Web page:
September 25, 2006: Apple ships its second-generation iPod nano, offering a fancy redesign of the pocket-size original.
Among the new iPod nano’s improvements are a slimmer, anodized aluminum casing; a brighter screen; longer battery life, and a wide range of colors. And, oh yes, it also includes gapless music playback for the first time!
Editor’s note: We originally published this illustrated history of the iPod to celebrate the device’s 10th anniversary on Oct. 22, 2011 (and updated it a decade later). We republished it on May 10, 2022, when Apple finally pulled the plug on the iPod.
The iPod grew out of Steve Jobs’ digital hub strategy. Life was going digital. People were plugging all kinds of devices into their computers: digital cameras, camcorders, MP3 players.
The computer was the central device, the “digital hub,” that could be used to edit photos and movies or manage a large music library. Jobs tasked Apple’s programmers with making software for editing photos, movies and managing digital music. While they were doing this, they discovered that all the early MP3 players were horrible. Jobs asked his top hardware guy, Jon Rubinstein, to see if Apple could do better.
Once the crown jewel in Apple’s treasure chest, the iPod continues its slow march to the end. This week, the last generation iPod nano, which debuted with new color options in 2015, officially debuted on Apple’s “vintage” list.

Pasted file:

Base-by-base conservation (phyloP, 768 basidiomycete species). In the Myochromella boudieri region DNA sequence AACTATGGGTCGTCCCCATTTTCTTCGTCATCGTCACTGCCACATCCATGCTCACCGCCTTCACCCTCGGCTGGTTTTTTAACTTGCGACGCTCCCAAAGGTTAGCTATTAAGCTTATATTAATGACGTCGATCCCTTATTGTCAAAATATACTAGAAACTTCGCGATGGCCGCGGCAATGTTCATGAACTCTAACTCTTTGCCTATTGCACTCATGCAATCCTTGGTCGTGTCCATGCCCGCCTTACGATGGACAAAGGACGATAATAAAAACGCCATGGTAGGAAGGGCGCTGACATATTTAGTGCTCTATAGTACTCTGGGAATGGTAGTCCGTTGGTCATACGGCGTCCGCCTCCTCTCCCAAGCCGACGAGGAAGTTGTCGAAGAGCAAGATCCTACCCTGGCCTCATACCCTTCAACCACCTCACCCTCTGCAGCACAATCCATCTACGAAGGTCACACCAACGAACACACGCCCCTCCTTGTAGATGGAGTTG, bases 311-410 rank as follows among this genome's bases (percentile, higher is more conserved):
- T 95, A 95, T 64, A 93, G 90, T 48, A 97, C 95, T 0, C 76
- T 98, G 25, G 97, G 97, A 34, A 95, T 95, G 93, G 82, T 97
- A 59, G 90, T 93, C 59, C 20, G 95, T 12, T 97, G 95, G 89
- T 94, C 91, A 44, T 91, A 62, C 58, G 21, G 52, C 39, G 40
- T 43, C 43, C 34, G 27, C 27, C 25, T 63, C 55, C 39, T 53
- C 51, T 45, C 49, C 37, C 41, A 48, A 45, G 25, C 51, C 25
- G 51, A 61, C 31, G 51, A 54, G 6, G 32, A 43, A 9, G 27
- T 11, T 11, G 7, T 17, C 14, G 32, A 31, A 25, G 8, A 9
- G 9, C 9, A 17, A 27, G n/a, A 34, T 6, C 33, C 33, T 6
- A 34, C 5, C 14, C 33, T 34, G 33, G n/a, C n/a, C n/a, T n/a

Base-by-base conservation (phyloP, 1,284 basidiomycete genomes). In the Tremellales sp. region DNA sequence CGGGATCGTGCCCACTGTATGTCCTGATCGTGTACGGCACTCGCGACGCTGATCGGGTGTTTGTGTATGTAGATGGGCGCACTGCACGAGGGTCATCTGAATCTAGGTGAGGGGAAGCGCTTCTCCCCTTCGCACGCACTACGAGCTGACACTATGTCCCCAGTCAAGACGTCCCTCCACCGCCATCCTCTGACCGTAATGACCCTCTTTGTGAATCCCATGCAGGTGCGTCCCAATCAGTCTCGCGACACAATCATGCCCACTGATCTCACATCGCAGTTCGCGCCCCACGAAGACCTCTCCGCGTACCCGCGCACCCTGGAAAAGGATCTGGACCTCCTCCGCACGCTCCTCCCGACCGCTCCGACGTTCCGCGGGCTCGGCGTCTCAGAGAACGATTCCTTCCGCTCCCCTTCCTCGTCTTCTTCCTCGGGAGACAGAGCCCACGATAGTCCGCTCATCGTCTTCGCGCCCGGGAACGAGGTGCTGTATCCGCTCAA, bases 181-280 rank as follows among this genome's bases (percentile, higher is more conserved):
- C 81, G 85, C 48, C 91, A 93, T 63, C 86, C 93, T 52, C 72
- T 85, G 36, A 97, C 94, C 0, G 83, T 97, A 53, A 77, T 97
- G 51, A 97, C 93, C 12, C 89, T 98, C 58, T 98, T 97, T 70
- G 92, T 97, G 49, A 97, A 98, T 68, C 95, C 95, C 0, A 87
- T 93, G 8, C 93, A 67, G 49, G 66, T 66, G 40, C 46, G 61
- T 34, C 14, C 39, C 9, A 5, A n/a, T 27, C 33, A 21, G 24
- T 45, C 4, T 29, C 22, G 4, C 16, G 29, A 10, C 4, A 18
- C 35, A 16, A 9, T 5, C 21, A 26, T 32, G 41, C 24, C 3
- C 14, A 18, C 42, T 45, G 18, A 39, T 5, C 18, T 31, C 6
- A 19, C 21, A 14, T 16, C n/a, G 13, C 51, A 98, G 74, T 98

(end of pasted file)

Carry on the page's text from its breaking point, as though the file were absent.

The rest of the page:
In the three short years since Apple Watch debuted, Cupertino has massively improved its smartwatch. Remember the early days, when Glances took ages to load, only to show out-of-date information? When the Fitness app refused to stay in the foreground during a workout? Or when the side button launched a doodling app?
Since the launch, Apple has rolled out big upgrades to watchOS every year at its Worldwide Developers Conference. But there is still loads more that could be done to really unleash Apple Watch’s full potential.
With this year’s WWDC confirmed for June, here’s my wish list of the all the new watchOS stuff I’m hoping will be announced in San Jose, California. It’s a pretty long list, so I’ve broken it down into three separate posts, starting with usability. In followup posts, I’ll focus on fitness, apps and setup.
Apple is no longer providing repairs or service for the sixth-generation iPod nano.
The device was added to the company’s list of vintage and obsolete products on August 30, and a memo distributed to Apple stores and Authorized Service Providers confirms that repairs are no longer being carried out… unless you live in California.